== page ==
Why is your website slower in China: Getting around the speed issue
The sheer number of internet users in China (988.99 million by the end of 2020), make it a very lucrative market for many businesses. However, most foreign companies either fail to compete with their Chinese counterparts, or simply are too overwhelmed with the complexities and prefer to not even engage in the first place.
There are many reasons why this is the case, anything from a lack of understanding of the target audience, to simply not having the resources to expand operations. However, one of the most common reasons is a huge increase of loading times for websites run outside of China, and visited by end-users located in the mainland. Fixing the huge problem with speed not only helps you retain your customers, but also gives you better chances at ranking higher in popular Chinese search engines.
User experiences and loading times
Just like anywhere else in the world, Chinese internet users expect websites to take no longer than a few seconds to load - with each millisecond making a difference. Google claims that as page load time goes from 1 to 10 seconds, the probability of visitors bouncing increases 123%. Deloitte recently reported that with a 0.1 second improvement in site speed, retail consumers spend almost 10% more on the products.
So in a situation where milliseconds dictate how profitable your business can be, how do foreign websites perform in China?
It is of course a complicated and rather broad question, however there is already some valuable data available, which can help us understand the situation a little bit better.
In a 2019 report by Chinafy, 10 foreign websites were studied to see how they would perform inside China. These websites were chosen so they would represent a diverse range of industries, from Disneyland to Lamborghini. The final results speak for themselves:
With the exception of 1 website (Chanel), the loading times are higher than 5 seconds - the higher threshold for the average visitor’s patience.
So the obvious question is to ask why? These websites perform drastically better outside of China.
Lack of local infrastructure in China and the Great Firewall
China’s internet laws are complicated, and usually not fully understood by outsiders. In addition to everything else that would affect a website’s performance in any other country, the location of the infrastructure supporting your websites makes an incredible difference in China’s case.
More specifically, it is the geographical distribution of the CDN (content delivery network) that more than anything else affects website performance inside China. A CDN is simply a network of web servers located in a specific geographical location that will deliver the content. While the geographical distribution of the network always matters when it comes to loading times, in the case of China this effect is multiplied many-folds. This is of course because of the aforementioned complicated internet policies of the Chinese government, namely the Great Firewall.
The Great Firewall
The Great Firewall refers to a set of rules (some of which being very vaguely defined) and technologies that restrict the reach of outsider content to users inside China. In addition to completely blocking certain types of content, those who manage to pass the censors suffer a huge drop in their performance. The loading times for these websites/apps can be so incredibly high, that users simply give up any intention of working with them.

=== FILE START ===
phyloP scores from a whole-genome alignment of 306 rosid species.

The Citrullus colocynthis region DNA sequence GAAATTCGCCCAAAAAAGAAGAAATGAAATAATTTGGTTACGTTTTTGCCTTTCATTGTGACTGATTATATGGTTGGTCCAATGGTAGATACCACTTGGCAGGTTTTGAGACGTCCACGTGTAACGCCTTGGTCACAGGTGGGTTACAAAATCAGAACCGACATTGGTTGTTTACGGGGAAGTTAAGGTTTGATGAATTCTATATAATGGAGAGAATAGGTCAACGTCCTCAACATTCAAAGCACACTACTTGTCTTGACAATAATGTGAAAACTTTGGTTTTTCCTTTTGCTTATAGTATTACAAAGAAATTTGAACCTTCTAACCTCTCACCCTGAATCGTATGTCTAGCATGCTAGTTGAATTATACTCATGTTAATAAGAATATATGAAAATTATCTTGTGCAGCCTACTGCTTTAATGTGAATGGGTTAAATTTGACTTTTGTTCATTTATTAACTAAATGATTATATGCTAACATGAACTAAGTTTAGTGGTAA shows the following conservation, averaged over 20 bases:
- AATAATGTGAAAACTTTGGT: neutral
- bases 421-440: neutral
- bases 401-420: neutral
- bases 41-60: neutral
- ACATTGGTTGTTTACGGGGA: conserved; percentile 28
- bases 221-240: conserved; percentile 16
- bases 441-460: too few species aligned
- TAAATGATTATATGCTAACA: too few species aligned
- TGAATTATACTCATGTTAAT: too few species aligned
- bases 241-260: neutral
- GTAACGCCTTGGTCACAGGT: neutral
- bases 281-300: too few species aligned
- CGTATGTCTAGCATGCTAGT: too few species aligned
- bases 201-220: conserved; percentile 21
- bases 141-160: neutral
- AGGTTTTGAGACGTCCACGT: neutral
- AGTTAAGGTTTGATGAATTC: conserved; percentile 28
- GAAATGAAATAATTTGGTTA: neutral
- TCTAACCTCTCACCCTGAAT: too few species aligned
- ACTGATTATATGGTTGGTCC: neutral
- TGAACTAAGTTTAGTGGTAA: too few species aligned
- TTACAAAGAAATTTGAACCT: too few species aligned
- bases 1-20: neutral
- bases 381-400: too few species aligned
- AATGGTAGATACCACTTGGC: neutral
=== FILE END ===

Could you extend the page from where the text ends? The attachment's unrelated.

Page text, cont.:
In addition to heavily restricting and downgrading the performance of outsider companies, going through the Great Firewall also adds a certain amount of uncertainty to the whole process. Because of the vague nature of the laws governing the censors, you as an outsider company can never be sure what ends up happening to your content. It may get completely blocked to your surprise, or it may load after 30 seconds of waiting. This makes it very hard for outsiders to justify targeting Chinese markets.
Lacking local infrastructure not only deters potential customers due to long loading times, but also heavily downgrades your search engine rankings. Local engines like Baidu or Qihoo360 are extremely popular in China, and lacking local infrastructure without a doubt sends you further down the list (in addition to the negative effects of your loading times). Of course, these problems amplify even more if you implement a wide array of content types, especially websites which use a lot of images.
Most of the problems that outsider companies face when delivering content to a Chinese audience, is tied to the fact that their content infrastructure lacks local support inside China - and as a result has to go through the Great Firewall. This means, by fixing the CDN issue, you can get rid of most of your problems at the same time!
Optimizing user experiences in China: Local content infrastructure
The easiest way to go around the speed problem is making sure your CMS (content management system) offers dedicated infrastructure inside China. Doing so improves your performance in the Chinese market by lowering your loading times:
1. Circumnavigating the Great Firewall
By offering local infrastructure, your content will be delivered from networks located in mainland China. Keep in mind that without local CDN, requests from mainland China have to be processed from neighbouring countries, slowing down everything even more - in addition to the restrictions of the Great Firewall.